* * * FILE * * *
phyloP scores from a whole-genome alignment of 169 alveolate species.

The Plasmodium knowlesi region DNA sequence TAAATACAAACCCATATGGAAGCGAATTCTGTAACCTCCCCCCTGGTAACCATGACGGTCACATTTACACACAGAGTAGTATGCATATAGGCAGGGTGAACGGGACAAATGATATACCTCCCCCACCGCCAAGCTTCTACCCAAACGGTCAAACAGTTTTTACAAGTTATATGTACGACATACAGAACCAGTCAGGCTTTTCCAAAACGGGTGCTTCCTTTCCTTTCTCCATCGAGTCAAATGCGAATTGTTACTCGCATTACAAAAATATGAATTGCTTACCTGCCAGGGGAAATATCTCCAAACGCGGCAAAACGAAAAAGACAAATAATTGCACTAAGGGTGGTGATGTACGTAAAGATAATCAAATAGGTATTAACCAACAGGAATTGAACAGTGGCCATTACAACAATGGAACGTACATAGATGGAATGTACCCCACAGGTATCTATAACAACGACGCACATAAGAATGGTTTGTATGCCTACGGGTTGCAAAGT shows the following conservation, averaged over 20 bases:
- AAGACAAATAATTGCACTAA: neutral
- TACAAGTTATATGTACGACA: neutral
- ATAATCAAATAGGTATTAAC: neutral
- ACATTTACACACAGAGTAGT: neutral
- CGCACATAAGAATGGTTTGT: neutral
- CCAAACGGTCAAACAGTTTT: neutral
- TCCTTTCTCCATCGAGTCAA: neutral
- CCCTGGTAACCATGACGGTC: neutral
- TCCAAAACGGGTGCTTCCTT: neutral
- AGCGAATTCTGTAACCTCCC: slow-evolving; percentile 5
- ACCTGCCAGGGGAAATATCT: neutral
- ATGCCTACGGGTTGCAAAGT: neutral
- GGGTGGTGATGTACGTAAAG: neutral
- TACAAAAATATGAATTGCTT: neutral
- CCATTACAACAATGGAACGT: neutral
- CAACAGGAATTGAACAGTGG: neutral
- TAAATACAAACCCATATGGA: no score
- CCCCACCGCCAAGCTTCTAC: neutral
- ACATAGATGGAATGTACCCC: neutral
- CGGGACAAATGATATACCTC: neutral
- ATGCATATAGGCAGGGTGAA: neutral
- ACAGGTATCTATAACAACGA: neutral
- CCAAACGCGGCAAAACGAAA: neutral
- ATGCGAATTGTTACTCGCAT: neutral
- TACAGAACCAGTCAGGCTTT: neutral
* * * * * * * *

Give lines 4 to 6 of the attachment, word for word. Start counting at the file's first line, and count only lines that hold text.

- TACAAGTTATATGTACGACA: neutral
- ATAATCAAATAGGTATTAAC: neutral
- ACATTTACACACAGAGTAGT: neutral